Photo by Mike Schumann / The Daily Hoosier

Checking in: Two bright spots, two areas for improvement for IU football at bye week

Indiana football’s season hasn’t gone according to plan.

At the bye week — two-thirds of the way through the schedule — IU sits at 3-5, 1-4 in Big Ten play. The Hoosiers have dropped five straight games after pulling out three wins in a row to start the season. Even this deep into the season, the team has more questions than answers — and the answers it has have not all been positive.

After the Rutgers loss, we took a big-picture look at where the program stands after a tumultuous two-season stretch. Without rehashing too much of those numbers, let’s look at where this IU team is this season: some of the biggest positives, and some of the biggest things that need to improve.

Offensive MVP: Cam Camper

As problematic as Indiana’s offense has been for much of this season, Camper has been a legitimate bright spot. Statistically, he’s been one of the best receivers in the Big Ten.

Camper ranks 32nd in the country and fifth in the Big Ten with 81.3 yards per game. He’s also tied for 18th in the nation and fourth in the conference with 6.6 receptions per game. He missed one game with an illness, and his absence was noticeable when IU lost at Nebraska.

Camper has been a do-it-all receiver for Indiana this year. For an offense that likes to spread the ball around and often have six or more players record receptions in a game, quarterback Connor Bazelak certainly leans on Camper. He’s made plays out of very little at times on screens and short passes, displayed good route-running and ball skills in the intermediate passing game, and won some battles with defensive backs on deep balls.

Simply put, Camper has been a revelation for the Hoosiers this year. The junior college transfer quickly stood out, with 11 catches for 156 yards against Illinois. IU’s offense has taken its lumps this year, but many of its brightest moments this season involve Camper.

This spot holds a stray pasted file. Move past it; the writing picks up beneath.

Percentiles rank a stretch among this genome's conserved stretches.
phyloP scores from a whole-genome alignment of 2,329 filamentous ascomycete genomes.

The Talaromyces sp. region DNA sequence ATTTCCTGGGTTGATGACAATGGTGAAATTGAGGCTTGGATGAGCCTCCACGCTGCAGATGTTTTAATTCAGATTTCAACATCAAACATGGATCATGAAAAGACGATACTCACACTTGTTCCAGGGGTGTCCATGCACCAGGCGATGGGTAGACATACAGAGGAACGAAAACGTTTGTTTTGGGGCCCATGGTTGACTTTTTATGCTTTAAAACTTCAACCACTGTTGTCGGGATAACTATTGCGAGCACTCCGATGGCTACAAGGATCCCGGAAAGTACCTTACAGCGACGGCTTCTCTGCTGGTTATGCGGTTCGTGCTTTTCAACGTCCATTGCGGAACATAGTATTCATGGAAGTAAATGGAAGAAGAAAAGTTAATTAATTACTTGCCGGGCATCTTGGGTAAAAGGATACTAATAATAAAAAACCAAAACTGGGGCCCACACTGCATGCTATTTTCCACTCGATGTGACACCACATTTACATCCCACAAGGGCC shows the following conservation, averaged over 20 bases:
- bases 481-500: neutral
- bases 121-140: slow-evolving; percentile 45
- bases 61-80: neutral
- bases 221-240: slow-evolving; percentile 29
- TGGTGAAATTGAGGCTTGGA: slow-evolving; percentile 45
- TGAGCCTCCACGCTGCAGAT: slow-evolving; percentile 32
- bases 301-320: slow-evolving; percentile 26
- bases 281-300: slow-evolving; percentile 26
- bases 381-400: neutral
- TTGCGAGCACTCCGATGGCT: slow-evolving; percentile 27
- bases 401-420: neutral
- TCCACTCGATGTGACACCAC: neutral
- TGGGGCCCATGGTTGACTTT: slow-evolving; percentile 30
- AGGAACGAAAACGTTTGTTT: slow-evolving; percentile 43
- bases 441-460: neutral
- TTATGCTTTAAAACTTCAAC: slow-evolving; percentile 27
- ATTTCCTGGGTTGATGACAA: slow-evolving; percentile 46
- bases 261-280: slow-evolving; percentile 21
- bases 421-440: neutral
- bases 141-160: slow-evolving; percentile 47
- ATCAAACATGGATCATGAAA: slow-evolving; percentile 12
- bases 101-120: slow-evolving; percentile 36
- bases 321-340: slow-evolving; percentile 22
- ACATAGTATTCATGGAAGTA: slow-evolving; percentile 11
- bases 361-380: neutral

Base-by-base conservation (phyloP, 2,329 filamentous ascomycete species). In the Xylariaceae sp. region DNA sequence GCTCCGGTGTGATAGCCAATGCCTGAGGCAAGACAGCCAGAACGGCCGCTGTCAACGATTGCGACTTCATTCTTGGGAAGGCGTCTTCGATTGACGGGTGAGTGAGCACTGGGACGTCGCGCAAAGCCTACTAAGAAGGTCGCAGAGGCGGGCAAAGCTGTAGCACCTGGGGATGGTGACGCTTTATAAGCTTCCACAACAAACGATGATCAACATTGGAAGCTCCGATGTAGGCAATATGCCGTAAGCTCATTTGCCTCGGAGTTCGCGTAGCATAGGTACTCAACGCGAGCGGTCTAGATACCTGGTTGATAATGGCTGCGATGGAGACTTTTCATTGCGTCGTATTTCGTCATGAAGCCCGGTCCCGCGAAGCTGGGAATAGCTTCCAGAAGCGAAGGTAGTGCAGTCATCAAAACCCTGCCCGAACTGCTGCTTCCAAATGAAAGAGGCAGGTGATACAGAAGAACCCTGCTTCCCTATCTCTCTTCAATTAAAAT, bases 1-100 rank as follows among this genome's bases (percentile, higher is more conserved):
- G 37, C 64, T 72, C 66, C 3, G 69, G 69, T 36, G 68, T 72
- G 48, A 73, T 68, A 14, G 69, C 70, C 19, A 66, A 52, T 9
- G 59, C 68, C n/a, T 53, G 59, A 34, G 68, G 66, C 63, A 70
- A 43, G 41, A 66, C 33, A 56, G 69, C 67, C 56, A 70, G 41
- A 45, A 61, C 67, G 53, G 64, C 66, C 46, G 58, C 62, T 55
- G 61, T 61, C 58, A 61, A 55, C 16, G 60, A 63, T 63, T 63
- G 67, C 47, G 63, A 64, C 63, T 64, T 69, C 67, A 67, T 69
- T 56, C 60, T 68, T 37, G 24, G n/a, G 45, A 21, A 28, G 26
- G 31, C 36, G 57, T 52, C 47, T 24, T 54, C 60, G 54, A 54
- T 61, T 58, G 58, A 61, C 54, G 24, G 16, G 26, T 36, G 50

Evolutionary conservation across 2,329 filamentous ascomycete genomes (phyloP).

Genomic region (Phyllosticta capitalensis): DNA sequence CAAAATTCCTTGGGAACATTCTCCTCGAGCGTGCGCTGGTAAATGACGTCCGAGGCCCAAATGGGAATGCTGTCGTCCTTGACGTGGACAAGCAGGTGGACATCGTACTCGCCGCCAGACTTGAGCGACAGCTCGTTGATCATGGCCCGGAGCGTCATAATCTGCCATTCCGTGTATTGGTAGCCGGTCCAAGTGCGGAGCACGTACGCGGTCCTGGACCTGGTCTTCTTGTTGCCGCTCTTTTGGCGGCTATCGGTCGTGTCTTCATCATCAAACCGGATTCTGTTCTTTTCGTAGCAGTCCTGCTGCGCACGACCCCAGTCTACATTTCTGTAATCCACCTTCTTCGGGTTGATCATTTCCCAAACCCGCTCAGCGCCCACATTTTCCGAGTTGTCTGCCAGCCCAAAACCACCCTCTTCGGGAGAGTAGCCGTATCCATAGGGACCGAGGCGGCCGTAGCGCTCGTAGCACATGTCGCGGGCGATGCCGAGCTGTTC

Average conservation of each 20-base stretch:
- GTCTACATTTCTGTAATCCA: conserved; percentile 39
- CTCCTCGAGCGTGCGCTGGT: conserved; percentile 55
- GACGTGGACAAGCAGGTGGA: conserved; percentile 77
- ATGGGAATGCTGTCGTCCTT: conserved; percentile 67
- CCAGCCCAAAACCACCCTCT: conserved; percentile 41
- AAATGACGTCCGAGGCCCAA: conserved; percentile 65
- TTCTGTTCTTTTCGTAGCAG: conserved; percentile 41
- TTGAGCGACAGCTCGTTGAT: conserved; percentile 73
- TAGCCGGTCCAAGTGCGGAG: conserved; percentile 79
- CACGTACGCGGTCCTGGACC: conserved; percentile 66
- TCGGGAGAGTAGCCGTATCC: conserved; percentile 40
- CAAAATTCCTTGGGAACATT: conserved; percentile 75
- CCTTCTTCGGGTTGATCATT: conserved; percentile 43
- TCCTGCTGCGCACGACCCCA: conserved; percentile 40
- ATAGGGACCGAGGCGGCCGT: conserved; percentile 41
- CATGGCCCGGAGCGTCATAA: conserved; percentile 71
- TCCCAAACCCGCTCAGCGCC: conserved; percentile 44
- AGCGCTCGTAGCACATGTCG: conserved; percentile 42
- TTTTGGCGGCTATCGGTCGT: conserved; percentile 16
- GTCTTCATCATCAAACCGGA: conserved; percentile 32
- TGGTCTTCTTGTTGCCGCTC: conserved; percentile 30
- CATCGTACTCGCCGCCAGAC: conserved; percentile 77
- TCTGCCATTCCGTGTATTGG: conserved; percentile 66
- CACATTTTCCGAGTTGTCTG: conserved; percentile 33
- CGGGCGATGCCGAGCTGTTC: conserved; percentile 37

Defensive MVP: Aaron Casey

Photo credit – IU Athletics

Though freshman standout Dasan McCullough has a good case, Casey has played an even more vital role on the IU defense this year.

Casey is tied for 24th in the country and third in the Big Ten with nine tackles for loss. He also leads IU with 66 tackles, which is 32nd in the nation and third in the conference.

His 78.2 rating on Pro Football Focus — tied for 56th in the country among linebackers and sixth in the Big Ten — reflects how well he’s played. PFF rates him as the top pass-rushing linebacker in the conference.

He’s stepped up at critical points for IU, both in individual games and in the season at large.  When the Hoosiers lost Cam Jones for an extended period, they lost a senior leader who was playing at an All-American level. Jones has still been leading the team from the sideline, but his on-field voice was a big part of Indiana’s defense.

While Casey hasn’t single-handedly filled that void, he had to adjust within IU’s scheme after the injury as IU moved him from Mike to stinger, where Jones played. And he handled that transition smoothly, with two of his best games of the season against Michigan and Maryland.

Indiana’s defense hasn’t been perfect, but the unit typically gives the team a chance win games, or at least keep things close. And Casey is one of the main reasons for that.

Offensive need for improvement: Quarterback play

Photo credit – IU Athletics

You could come up with a variety of adjectives to describe Bazelak’s season so far. Offensive coordinator Walt Bell asks as much from Bazelak as anyone in the country: the junior attempts 47.4 passes per game, which is a narrow second in the nation.